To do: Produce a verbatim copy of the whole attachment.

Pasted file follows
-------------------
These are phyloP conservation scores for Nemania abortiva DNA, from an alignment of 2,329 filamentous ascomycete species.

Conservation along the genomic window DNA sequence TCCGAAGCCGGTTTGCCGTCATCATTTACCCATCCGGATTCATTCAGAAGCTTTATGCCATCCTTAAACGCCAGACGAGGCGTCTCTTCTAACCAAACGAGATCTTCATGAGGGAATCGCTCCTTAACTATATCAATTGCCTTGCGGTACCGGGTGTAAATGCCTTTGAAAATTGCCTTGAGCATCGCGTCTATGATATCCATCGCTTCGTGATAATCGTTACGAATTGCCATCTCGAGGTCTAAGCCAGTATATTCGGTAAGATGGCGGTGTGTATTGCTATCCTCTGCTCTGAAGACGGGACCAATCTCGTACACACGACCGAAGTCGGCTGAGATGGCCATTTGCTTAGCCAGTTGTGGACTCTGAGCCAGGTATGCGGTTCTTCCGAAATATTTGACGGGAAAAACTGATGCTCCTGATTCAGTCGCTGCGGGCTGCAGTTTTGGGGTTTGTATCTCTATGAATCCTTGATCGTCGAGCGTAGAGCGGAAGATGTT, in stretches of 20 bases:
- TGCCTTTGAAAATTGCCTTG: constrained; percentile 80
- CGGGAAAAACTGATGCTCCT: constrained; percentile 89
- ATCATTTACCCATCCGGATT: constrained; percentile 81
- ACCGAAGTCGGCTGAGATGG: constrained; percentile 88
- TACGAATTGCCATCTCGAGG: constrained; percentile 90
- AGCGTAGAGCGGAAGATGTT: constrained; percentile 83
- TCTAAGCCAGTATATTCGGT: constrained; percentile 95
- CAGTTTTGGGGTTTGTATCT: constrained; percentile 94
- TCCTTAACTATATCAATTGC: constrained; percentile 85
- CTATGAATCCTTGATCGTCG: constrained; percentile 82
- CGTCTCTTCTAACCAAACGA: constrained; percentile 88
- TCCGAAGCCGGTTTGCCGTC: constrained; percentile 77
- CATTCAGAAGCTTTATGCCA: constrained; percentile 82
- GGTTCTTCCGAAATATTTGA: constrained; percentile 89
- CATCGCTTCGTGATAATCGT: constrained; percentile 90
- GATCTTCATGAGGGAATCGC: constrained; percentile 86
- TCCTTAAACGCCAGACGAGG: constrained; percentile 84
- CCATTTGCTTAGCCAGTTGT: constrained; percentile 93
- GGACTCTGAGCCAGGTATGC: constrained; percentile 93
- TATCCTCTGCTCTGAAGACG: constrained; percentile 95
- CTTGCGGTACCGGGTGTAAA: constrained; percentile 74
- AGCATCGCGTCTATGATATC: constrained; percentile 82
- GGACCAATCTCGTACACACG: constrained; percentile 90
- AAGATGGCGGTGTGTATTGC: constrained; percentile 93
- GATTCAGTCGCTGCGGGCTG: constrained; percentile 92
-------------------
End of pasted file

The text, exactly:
These are phyloP conservation scores for Nemania abortiva DNA, from an alignment of 2,329 filamentous ascomycete species.

Conservation along the genomic window DNA sequence TCCGAAGCCGGTTTGCCGTCATCATTTACCCATCCGGATTCATTCAGAAGCTTTATGCCATCCTTAAACGCCAGACGAGGCGTCTCTTCTAACCAAACGAGATCTTCATGAGGGAATCGCTCCTTAACTATATCAATTGCCTTGCGGTACCGGGTGTAAATGCCTTTGAAAATTGCCTTGAGCATCGCGTCTATGATATCCATCGCTTCGTGATAATCGTTACGAATTGCCATCTCGAGGTCTAAGCCAGTATATTCGGTAAGATGGCGGTGTGTATTGCTATCCTCTGCTCTGAAGACGGGACCAATCTCGTACACACGACCGAAGTCGGCTGAGATGGCCATTTGCTTAGCCAGTTGTGGACTCTGAGCCAGGTATGCGGTTCTTCCGAAATATTTGACGGGAAAAACTGATGCTCCTGATTCAGTCGCTGCGGGCTGCAGTTTTGGGGTTTGTATCTCTATGAATCCTTGATCGTCGAGCGTAGAGCGGAAGATGTT, in stretches of 20 bases:
- TGCCTTTGAAAATTGCCTTG: constrained; percentile 80
- CGGGAAAAACTGATGCTCCT: constrained; percentile 89
- ATCATTTACCCATCCGGATT: constrained; percentile 81
- ACCGAAGTCGGCTGAGATGG: constrained; percentile 88
- TACGAATTGCCATCTCGAGG: constrained; percentile 90
- AGCGTAGAGCGGAAGATGTT: constrained; percentile 83
- TCTAAGCCAGTATATTCGGT: constrained; percentile 95
- CAGTTTTGGGGTTTGTATCT: constrained; percentile 94
- TCCTTAACTATATCAATTGC: constrained; percentile 85
- CTATGAATCCTTGATCGTCG: constrained; percentile 82
- CGTCTCTTCTAACCAAACGA: constrained; percentile 88
- TCCGAAGCCGGTTTGCCGTC: constrained; percentile 77
- CATTCAGAAGCTTTATGCCA: constrained; percentile 82
- GGTTCTTCCGAAATATTTGA: constrained; percentile 89
- CATCGCTTCGTGATAATCGT: constrained; percentile 90
- GATCTTCATGAGGGAATCGC: constrained; percentile 86
- TCCTTAAACGCCAGACGAGG: constrained; percentile 84
- CCATTTGCTTAGCCAGTTGT: constrained; percentile 93
- GGACTCTGAGCCAGGTATGC: constrained; percentile 93
- TATCCTCTGCTCTGAAGACG: constrained; percentile 95
- CTTGCGGTACCGGGTGTAAA: constrained; percentile 74
- AGCATCGCGTCTATGATATC: constrained; percentile 82
- GGACCAATCTCGTACACACG: constrained; percentile 90
- AAGATGGCGGTGTGTATTGC: constrained; percentile 93
- GATTCAGTCGCTGCGGGCTG: constrained; percentile 92